And to cap it off, even the supernatural craziness somehow comes together. Any book of this length can open up wondrous doors and make vague promises, but it’s a tall order to have everything cohere. The gods survive on belief, but “belief without blood only takes us so far.” So the stakes have to stay visceral for the 600-page conjuring trick to work. And I think it does. It’s mythology for the modern era. It’s pure Gaiman.


Posted by on April 1, 2016 in Novels


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A God in Ruins

Author: Kate Atkinson

Type: Fiction, novel

Published: 2015

I read it: January 2016

a god in ruins

For a long time, during the war, he hadn’t believed in a future—it had seemed like an absurd proposition—and now that he was living in this “afterward,” as he had thought of it during the war, it somehow seemed like an even more absurd proposition.

Teddy is the titular god in ruins (a line from Whitman), a man who can never reclaim innocence because of his past. He was one of the numerous young people sent to serve in World War II, and one of the few who survived it. A lot of the book is about this post-war survival. Not in the standard PTSD sense, but in the simply trying to live a life sense.

Atkinson’s chapters merge and veer with a dreamlike quality, the characters constantly bombarded by memory and snippets of quotations. Teddy reflects on his youth, which he shared with Ursula, the protagonist from Life After Life. Though the books are experiments in the same vein, Atkinson wisely keeps Teddy’s sister at a distance here, restricting the overlap to a few knowing winks for readers of the previous book. (“Ursula’s spirit was freighted with the grief of history.” There’s an understatement.)

The war itself doesn’t really come to the fore until about the halfway mark, and then the author really shines with her displays of urgency, place, and psychology. Just as Life After Life put us on the ground with the post-raid clean-up crews, A God in Ruins lifts us into the shaky, bolts-and-oil flying contraptions of the bomber teams themselves. Here is a novel with a bibliography, and I can’t imagine a more successful example of putting the reader into a specific historical scenario. Teddy is one of the multitudes caught in a nightmare, his brain retrained to focus on the parts at hand so as not to let the whole overwhelm him. Only much later in life can he examine who the soldiers really were:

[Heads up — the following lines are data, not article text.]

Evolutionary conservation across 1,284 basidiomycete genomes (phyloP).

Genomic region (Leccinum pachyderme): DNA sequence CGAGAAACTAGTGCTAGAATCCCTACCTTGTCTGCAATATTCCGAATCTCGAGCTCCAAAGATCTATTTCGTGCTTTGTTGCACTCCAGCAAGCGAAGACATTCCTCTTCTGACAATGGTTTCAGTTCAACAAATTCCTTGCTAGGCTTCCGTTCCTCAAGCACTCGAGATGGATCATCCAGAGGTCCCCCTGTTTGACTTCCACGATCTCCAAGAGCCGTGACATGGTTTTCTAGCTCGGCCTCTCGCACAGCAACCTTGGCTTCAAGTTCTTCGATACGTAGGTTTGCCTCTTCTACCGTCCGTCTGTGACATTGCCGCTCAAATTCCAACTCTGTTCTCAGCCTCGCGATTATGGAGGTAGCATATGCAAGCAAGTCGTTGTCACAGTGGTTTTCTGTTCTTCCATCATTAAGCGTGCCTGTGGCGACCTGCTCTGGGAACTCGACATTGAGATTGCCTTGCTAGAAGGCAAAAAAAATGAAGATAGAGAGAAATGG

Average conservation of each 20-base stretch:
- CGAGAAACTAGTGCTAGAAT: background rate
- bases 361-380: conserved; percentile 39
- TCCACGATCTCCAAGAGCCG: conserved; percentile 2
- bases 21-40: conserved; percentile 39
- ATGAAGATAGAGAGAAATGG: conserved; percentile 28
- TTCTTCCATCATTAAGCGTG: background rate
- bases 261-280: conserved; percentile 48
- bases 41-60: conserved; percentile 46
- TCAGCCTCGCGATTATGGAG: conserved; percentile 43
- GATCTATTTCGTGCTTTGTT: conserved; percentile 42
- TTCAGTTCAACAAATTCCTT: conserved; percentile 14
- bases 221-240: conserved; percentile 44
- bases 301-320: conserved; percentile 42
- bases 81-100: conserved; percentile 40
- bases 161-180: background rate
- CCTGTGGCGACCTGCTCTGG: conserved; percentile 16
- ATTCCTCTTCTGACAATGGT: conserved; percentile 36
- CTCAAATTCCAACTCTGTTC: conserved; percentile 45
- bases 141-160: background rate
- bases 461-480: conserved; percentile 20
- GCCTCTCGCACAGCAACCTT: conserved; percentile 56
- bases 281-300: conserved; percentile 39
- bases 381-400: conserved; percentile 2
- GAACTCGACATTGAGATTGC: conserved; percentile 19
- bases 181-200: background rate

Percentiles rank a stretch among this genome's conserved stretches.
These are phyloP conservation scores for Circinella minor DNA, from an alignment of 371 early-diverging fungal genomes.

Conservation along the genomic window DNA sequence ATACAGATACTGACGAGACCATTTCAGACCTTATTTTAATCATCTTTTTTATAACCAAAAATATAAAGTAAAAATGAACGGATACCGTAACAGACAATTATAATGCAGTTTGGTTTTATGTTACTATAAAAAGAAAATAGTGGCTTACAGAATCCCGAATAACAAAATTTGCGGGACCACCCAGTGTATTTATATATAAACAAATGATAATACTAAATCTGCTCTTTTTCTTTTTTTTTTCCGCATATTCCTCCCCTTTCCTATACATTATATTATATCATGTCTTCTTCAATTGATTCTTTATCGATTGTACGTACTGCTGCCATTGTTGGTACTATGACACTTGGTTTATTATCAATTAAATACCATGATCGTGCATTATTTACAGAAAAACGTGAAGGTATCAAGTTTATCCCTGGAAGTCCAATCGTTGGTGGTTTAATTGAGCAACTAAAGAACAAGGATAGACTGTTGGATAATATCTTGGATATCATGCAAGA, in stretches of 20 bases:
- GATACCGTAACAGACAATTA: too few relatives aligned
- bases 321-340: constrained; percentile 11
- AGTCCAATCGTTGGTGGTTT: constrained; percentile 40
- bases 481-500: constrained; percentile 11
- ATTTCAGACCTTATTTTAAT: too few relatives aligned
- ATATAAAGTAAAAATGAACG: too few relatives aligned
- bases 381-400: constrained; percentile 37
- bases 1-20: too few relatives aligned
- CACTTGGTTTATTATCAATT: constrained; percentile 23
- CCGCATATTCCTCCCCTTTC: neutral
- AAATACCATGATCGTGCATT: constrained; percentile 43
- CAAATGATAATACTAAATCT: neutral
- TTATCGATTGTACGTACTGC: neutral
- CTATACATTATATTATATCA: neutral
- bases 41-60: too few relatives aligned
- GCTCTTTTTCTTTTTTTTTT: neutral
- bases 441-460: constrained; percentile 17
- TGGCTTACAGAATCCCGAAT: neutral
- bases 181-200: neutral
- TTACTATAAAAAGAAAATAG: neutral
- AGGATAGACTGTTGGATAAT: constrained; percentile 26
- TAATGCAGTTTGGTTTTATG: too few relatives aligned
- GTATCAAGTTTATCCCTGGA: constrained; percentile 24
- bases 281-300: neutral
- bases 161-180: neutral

They were not so much warriors as sacrifices for the greater good. Birds thrown against a wall, in the hope that eventually, if there were enough birds, they would break that wall.

Really makes you rethink that cover art. And that is Atkinson’s gift: a constant thinking and rethinking, tinkering and retinkering. The great war looms over everything in Teddy’s life, and comes to define how he interacts with his difficult daughter, Viola, and his often mysterious wife, Nancy. It all swirls and circles into place beautifully. And so painfully. Why do we read books that just underline how we are all, in various ways, birds thrown against a wall? I don’t know. Sometimes our hearts can barely handle life, then in an insane twisting we are drawn to art that we can also barely handle.

Or maybe it’s that Kate Atkinson is just that good. When a modern master is in control, we can’t turn away from the beautiful carnage.





Posted by on March 25, 2016 in Novels